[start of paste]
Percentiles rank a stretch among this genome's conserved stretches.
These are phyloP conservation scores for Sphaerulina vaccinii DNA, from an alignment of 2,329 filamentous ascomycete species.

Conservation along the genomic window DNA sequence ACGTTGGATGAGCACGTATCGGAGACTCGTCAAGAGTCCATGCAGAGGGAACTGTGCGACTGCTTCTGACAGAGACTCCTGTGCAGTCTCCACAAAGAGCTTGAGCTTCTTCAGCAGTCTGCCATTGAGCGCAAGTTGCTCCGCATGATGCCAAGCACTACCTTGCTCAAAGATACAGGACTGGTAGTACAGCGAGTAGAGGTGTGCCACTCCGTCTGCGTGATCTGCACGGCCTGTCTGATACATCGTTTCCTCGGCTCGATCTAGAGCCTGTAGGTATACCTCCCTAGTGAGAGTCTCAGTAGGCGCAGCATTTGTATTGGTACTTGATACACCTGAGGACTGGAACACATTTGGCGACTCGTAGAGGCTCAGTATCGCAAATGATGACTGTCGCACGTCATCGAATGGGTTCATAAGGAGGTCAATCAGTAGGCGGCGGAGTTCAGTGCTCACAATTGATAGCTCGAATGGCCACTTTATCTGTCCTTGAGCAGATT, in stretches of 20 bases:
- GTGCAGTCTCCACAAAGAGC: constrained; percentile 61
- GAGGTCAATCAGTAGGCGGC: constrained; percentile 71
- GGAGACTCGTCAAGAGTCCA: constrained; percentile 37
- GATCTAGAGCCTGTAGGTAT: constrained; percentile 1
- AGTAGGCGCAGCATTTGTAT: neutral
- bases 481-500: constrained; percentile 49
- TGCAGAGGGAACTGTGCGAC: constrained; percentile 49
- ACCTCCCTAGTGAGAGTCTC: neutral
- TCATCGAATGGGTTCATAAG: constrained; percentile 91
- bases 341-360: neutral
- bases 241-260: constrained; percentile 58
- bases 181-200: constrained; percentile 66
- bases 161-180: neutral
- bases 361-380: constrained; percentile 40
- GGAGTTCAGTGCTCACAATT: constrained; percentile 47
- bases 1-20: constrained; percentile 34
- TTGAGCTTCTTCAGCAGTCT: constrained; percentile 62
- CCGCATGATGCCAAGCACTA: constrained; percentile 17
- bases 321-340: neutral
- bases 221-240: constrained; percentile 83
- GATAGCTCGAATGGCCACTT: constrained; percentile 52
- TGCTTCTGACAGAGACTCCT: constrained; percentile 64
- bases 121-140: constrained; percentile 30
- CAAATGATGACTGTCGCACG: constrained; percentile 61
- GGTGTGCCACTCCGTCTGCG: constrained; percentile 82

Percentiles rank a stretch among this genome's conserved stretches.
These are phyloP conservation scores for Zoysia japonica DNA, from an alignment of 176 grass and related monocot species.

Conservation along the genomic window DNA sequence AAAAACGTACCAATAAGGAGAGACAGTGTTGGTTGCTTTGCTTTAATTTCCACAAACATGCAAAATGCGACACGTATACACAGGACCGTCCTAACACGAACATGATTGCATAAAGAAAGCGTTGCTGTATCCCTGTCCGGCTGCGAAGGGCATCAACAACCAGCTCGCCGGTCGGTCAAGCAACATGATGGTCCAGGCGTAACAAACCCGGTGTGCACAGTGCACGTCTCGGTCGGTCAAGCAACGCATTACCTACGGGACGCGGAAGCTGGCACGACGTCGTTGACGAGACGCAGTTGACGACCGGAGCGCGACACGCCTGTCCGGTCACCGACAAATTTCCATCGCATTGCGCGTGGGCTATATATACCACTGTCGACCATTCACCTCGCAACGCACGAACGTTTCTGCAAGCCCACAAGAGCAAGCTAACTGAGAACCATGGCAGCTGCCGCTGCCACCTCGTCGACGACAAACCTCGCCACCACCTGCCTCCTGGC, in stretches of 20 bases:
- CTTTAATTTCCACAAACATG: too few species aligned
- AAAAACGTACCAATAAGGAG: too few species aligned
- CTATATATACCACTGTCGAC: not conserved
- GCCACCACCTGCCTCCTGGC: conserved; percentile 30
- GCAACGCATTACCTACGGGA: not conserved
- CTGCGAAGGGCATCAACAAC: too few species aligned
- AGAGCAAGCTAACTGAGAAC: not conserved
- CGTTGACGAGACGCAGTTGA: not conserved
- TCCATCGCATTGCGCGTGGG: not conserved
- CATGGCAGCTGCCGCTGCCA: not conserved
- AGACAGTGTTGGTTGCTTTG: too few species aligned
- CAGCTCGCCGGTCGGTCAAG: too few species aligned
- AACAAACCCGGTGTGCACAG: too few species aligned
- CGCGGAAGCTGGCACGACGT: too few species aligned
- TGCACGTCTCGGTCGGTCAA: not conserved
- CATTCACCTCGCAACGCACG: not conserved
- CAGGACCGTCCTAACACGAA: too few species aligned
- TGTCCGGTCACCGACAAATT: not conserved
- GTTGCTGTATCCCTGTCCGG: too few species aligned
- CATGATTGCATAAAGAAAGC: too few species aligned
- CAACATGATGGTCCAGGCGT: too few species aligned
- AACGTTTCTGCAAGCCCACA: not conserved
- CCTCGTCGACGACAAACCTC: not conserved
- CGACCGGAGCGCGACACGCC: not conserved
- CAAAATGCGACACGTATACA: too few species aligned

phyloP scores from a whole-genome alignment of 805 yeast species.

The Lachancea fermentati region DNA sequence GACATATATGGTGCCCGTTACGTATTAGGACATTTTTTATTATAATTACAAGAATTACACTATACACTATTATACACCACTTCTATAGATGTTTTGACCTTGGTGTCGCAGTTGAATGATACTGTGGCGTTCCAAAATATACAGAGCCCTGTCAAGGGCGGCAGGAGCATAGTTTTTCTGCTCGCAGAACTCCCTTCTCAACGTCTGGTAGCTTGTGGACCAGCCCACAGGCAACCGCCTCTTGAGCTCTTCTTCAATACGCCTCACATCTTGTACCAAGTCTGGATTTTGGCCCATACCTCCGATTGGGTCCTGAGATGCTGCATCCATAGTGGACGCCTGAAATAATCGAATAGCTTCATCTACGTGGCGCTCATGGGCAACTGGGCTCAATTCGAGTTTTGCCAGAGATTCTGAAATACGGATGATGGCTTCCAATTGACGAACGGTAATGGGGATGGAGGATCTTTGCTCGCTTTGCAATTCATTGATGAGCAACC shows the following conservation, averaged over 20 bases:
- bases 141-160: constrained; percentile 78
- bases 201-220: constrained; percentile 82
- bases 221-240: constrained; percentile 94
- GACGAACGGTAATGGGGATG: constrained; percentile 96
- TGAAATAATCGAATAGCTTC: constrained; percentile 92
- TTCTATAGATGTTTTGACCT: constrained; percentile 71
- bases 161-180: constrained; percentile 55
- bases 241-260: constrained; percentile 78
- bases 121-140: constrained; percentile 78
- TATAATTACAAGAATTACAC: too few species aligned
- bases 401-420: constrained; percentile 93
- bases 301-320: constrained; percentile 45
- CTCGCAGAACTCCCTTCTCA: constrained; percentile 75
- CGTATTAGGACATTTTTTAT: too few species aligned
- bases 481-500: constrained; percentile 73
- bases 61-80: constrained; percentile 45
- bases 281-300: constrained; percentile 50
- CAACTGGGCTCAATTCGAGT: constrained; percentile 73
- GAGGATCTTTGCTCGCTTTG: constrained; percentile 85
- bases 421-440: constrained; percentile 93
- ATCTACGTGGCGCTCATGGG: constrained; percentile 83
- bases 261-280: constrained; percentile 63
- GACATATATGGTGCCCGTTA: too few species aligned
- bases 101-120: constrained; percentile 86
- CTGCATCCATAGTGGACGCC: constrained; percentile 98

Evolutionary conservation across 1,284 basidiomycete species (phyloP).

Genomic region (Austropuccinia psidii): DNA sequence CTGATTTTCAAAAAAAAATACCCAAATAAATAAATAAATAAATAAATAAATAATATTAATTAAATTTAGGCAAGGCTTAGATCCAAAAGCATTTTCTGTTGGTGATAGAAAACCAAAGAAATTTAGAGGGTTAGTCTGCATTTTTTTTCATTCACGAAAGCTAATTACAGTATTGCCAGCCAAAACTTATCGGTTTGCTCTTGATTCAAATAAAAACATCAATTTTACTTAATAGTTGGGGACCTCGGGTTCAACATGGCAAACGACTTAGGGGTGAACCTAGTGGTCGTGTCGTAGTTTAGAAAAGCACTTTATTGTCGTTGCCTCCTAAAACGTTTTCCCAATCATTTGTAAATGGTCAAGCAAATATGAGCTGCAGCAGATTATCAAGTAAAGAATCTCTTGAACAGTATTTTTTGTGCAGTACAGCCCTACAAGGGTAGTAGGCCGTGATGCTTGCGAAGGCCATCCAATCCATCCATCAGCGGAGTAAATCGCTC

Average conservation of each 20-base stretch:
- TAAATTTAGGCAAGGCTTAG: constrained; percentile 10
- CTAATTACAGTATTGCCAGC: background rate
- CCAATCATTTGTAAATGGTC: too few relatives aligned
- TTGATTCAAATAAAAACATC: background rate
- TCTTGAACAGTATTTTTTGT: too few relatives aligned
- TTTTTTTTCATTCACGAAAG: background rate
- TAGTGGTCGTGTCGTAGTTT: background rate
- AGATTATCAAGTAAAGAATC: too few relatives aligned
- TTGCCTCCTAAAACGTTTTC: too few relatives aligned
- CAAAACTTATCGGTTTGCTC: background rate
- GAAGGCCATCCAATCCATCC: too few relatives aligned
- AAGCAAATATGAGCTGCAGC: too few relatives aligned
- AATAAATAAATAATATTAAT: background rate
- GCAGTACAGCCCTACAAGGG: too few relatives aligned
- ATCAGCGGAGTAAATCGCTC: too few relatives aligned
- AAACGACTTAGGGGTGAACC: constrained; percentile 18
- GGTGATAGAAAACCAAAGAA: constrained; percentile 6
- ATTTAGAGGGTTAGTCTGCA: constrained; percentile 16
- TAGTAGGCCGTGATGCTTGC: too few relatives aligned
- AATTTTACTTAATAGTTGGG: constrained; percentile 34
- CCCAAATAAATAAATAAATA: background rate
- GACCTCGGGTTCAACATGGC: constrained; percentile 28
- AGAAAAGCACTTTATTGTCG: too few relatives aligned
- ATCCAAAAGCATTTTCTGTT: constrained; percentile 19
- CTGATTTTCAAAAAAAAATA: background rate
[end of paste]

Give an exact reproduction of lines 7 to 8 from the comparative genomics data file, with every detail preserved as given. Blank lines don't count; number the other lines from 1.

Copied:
- GATCTAGAGCCTGTAGGTAT: constrained; percentile 1
- AGTAGGCGCAGCATTTGTAT: neutral